Harold is a very special mutation - originally a human from Vault 29, he was exposed to F.E.V. during an exploration of a military base called Mariposa. Initially, he mutated into what looked like an ordinary ghoul, and later distinguished only by a tree growing out of his head. By 2277, he is but a gnarled face in a tree growing in the Oasis Grove. During his many adventures, he has encountered such influential people as Richard Grey, Vault Dweller, Chosen One and Lone Wanderer.
|The following is based on Van Buren and has not been confirmed by canon sources.|
Harold's home, Vault 29, was initially populated by young children which were brought up by Diana, a human brain connected to a supercomputer, who posed as a goddess to its inhabitants. In cases of population unrest a test subject would be chosen to be released from the Vault early. The subject would return and tell the Vault dwellers the condition of the world outside and whether or not it was safe to leave the Vault. Of course, the test subjects would never return and this fact would deter anyone leaving again for a while.
Harold was one such subject, selected in 2090. He was released from the Vault, stunned by the security system, and picked up by a robot to be taken to the Nursery, where Diana resided. At the nursery he was given the choice of staying with Diana or exploring the outside world. However, if he chose to explore, she would have to 'condition' him so that he could not reveal anything about her or the nursery to the world.
Harold agreed to stay with Diana but managed to escape. During his travels he kept the nursery a secret because he felt it was his duty to the world to keep such a future 'gift' intact until the world was ready for it.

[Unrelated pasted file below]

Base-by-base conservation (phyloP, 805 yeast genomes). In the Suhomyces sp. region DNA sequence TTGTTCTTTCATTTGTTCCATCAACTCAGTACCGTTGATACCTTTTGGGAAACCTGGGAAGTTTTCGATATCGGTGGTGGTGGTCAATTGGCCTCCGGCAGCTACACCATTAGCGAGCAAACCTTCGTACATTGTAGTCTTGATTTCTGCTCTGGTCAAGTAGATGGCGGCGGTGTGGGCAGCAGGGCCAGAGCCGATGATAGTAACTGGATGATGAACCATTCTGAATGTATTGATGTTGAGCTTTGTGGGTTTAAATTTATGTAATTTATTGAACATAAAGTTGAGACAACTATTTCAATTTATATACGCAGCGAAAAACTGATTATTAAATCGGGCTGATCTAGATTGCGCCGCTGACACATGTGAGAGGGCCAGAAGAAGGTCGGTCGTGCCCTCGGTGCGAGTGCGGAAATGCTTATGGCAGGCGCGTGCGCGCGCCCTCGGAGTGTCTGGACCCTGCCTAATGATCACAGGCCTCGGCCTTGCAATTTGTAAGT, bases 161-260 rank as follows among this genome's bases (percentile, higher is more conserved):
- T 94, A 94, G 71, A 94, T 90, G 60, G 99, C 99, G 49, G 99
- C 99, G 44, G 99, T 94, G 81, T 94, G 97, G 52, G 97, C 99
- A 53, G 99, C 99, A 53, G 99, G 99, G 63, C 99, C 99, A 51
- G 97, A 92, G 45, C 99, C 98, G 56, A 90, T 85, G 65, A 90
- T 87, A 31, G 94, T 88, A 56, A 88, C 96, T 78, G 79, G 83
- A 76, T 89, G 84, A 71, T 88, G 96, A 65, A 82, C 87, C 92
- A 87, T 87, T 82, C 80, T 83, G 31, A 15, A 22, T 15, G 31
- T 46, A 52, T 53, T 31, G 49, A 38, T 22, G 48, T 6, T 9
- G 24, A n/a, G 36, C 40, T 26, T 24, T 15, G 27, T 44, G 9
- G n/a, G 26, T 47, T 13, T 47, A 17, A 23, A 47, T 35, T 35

|End of information based on Van Buren.|
After leaving his home Vault, he began a successful career as a trader and merchant, venturing across the wastes. Eventually though, as he became an important player in the Hub, he began to notice the increasing frequency of mutant animals attacking his caravans. Frustrated, he decided to deal with this.
Expedition to Mariposa
Harold and a group of other adventurers--among them a man named Richard Grey, a doctor living in the Hub who was equally perplexed by the strange mutants--tracked the mutant population and eventually found its source: an old military base that seemed to be spawning mutant critters.
Inside, most of them found death, killed by all the mutants that littered the base as well as its automated security systems. Harold, Richard, and a few others made it fairly deep into the base, where they found immense vats filled with a strange thick, green solution (F.E.V) that seemed to be mutating the animals. A large robotic arm knocked Grey into a vat, where Harold assumed he died (actually, he became the Master). Harold himself was knocked unconscious. He awoke some time later out in the desert, already starting to mutate. A caravan eventually found him and brought him back to the Hub, where he settled into a destitute existence.